Welcome to the 6th in the Road to CE series, this time we’re going to talk about Winget and the new application deployment methods in Intune. Winget and the new Store deployment method are a key pillar in CE, ensuring apps are up to date. This post was partially written with Bing Chat Compose.
What is Winget?
Winget is a command-line tool that allows you to discover, install, upgrade, remove, and configure applications on Windows 10/11 PCs. Winget is part of the Windows Package Manager service from Microsoft that provides a centralized repository of curated applications from various sources such as Microsoft Store (UWP/Win32), GitHub (MSIX/AppInstaller), Chocolatey (EXE/MSI/NuGet), etc.
You can use Winget to install applications by specifying their name or ID from the repository. For example:
winget install vscode
This command will install Visual Studio Code on your PC using the default installer source. You can also specify a different source by using the –source option. For example:
winget install vscode --source winget
This command will install Visual Studio Code using the winget source which contains MSIX/AppInstaller packages.
You can also use Winget to search for applications by using the search command. For example:
winget search vscode
This command will show you all the available packages that match vscode in their name or description.
In addition to install and search commands, Winget provides other commands such as show (to display details on applications), list (to display installed applications), upgrade (to upgrade outdated applications), uninstall (to remove installed applications), settings (to configure winget options), source (to manage sources of packages), validate (to validate manifest files for packages), etc.
How do Intune and Winget work together?
Intune has recently introduced a new app type called Microsoft Store app that leverages Winget as the client interface tool. This app type allows you to deploy both UWP and Win32 apps from the Microsoft Store catalog using Winget commands. This app type features an expanded catalog of apps that includes both UWP apps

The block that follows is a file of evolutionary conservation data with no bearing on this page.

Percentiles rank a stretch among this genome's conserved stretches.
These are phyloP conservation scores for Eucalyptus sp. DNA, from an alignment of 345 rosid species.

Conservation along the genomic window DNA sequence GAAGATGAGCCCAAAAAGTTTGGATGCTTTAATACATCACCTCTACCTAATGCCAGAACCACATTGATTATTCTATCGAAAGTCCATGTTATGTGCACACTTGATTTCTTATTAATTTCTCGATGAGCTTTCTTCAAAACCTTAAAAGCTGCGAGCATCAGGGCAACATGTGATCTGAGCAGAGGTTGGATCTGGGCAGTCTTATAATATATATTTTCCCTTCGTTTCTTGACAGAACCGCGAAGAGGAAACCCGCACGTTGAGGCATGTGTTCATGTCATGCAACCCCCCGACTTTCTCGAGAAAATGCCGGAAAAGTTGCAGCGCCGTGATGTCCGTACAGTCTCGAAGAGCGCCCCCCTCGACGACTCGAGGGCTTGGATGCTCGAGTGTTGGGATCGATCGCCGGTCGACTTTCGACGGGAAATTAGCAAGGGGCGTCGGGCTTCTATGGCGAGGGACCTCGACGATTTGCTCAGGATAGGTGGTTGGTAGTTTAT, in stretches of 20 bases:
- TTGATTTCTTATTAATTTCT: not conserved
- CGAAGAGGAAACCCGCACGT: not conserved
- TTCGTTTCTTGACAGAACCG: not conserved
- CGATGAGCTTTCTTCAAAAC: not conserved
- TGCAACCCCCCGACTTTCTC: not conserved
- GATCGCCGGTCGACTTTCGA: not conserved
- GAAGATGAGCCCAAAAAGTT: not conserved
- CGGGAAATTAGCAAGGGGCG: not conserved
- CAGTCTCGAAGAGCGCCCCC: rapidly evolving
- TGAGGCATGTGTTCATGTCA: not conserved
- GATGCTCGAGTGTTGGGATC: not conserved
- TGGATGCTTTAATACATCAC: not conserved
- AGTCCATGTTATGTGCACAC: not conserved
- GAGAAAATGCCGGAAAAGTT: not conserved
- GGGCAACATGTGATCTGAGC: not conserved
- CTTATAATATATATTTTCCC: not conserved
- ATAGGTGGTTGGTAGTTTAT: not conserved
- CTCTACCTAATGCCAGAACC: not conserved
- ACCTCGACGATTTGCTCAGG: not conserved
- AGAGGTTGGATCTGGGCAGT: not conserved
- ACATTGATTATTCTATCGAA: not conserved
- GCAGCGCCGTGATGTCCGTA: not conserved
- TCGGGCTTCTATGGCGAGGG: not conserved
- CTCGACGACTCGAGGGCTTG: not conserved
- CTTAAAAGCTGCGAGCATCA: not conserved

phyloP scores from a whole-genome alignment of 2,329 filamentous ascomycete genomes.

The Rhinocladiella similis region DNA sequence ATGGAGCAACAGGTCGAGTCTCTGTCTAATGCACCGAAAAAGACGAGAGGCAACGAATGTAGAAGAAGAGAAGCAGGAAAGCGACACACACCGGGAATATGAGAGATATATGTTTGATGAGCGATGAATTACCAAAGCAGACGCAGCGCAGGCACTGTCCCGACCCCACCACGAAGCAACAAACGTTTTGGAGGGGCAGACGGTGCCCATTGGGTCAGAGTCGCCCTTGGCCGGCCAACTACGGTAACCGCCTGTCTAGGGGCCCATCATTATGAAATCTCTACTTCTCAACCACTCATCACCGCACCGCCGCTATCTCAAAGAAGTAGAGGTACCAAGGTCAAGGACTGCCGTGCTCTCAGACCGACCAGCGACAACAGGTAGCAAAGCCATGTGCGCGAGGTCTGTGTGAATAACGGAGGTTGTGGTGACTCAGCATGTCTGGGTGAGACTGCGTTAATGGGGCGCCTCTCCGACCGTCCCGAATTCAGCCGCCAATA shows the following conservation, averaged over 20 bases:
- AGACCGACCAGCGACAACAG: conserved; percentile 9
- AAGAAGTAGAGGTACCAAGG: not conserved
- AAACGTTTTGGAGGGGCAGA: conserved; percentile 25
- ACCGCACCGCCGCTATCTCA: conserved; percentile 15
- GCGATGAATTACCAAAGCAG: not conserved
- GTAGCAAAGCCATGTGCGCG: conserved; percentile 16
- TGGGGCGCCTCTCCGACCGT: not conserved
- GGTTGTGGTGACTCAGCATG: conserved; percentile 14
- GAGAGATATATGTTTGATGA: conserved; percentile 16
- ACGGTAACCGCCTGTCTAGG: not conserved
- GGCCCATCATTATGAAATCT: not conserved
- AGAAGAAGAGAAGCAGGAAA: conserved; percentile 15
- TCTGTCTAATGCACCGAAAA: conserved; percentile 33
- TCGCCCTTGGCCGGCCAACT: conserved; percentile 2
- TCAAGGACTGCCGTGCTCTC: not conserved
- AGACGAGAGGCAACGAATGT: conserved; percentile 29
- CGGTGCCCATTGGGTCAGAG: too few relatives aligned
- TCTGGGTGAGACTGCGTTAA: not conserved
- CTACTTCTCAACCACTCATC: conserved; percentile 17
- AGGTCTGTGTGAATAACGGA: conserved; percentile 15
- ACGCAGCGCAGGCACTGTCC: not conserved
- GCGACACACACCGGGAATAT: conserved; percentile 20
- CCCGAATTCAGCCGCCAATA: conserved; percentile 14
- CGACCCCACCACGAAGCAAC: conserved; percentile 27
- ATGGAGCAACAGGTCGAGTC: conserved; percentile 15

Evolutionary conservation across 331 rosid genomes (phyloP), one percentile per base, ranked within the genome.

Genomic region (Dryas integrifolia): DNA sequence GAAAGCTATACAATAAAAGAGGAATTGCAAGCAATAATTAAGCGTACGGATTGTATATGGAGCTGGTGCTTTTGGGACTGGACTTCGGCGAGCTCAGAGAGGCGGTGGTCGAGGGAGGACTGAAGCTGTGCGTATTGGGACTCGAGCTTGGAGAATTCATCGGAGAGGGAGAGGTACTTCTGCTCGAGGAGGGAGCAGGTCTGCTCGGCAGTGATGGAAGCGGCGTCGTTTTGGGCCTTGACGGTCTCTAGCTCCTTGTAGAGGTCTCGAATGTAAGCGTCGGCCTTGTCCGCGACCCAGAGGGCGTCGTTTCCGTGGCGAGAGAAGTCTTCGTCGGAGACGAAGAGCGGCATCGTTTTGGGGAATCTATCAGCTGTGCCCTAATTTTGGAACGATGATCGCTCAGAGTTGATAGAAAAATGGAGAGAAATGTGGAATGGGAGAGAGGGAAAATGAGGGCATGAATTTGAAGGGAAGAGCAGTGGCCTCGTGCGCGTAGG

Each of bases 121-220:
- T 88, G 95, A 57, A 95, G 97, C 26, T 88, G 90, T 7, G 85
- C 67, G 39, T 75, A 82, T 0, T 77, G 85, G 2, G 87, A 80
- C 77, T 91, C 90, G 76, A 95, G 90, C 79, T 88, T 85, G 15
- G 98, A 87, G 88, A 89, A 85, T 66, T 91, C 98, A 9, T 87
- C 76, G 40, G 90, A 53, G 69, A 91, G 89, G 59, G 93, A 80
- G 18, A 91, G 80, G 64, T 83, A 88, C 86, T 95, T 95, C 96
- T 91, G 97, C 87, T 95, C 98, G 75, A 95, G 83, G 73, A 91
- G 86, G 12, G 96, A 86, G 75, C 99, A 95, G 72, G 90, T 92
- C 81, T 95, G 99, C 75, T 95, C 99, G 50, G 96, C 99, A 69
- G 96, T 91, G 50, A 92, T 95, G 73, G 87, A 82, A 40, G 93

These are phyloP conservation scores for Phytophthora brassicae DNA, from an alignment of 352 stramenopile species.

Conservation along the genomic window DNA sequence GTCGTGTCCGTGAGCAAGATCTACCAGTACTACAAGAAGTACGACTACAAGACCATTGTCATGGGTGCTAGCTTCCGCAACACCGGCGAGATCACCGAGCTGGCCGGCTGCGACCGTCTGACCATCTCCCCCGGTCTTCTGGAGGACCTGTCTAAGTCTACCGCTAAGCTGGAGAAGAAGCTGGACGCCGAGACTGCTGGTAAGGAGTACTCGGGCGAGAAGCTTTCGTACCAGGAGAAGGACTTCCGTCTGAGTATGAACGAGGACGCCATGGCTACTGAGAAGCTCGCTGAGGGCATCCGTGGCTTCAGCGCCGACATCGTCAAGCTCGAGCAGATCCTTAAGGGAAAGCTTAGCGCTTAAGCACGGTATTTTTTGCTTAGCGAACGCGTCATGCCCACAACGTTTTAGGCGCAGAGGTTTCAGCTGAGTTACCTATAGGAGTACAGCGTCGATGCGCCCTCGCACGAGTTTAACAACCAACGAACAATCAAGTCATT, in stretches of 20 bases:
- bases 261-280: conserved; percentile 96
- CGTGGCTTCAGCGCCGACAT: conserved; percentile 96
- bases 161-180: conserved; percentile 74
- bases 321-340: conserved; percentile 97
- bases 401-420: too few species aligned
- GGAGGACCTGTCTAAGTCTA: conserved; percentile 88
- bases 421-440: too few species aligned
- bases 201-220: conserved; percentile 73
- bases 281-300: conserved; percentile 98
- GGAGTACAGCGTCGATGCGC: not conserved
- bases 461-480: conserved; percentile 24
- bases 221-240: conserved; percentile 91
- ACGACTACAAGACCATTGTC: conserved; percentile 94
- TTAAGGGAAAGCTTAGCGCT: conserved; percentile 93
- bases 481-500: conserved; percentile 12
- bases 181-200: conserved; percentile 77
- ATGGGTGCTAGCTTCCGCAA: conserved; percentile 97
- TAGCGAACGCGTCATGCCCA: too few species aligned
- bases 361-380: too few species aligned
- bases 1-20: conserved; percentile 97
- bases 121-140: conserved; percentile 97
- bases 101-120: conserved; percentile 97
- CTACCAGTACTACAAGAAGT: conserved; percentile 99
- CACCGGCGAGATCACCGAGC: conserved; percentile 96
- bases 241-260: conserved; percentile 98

and Win32 apps.
To deploy a Microsoft Store app using Intune,
you need to follow these steps:
- Create a new app in Intune with the type
Microsoft Store app.
- Search for the app by name, note that not all apps will show up or are supported by Intune currently
- Add a logo
- Set if the app is a User or System app (system apps can be installed during OOBE)
- Assign the app to your target groups with the required or available intent.
- The devices will receive the policy from Intune and execute winget commands to install the app from Microsoft Store.
What are the benefits of using Intune and Winget together?
By using Intune and Winget together, you can enjoy several benefits such as:
- Simplified app deployment:
You don’t need to upload any files or create any detection rules for deploying Microsoft Store apps.
- Expanded app catalog:
You can access more than 10K UWP and Win32 apps from Microsoft Store catalog using winget commands.
The “Intune Win32 Deployer”
If you are looking for a way to deploy Win32 applications to your devices using Microsoft Intune, you might be interested in the FlorianSLZ/Intune-Win32-Deployer – Github tool. This tool allows you to easily and automatically transform Windows Package Manager (winget) and Chocolatey installations into Intune-compatible Win32 applications (intunewin) and upload them directly to your Microsoft Endpoint Manager (MEM) environment. In this blog post, I will give you an overview of the features and benefits of this tool, as well as a step-by-step guide on how to use it.
Features and Benefits
The “Intune Win32 Deployer” tool has several features and benefits that make it a convenient and efficient way to deploy Win32 applications with Intune. Some of them are:
- It supports both 32-bit and 64-bit operating system architecture for Windows applications.
- It can automatically create the required dependencies for winget and chocolatey applications, such as the Windows Package Manager itself.
- It can generate intunewin files without uploading them to Intune, if you prefer to do it manually or use another tool.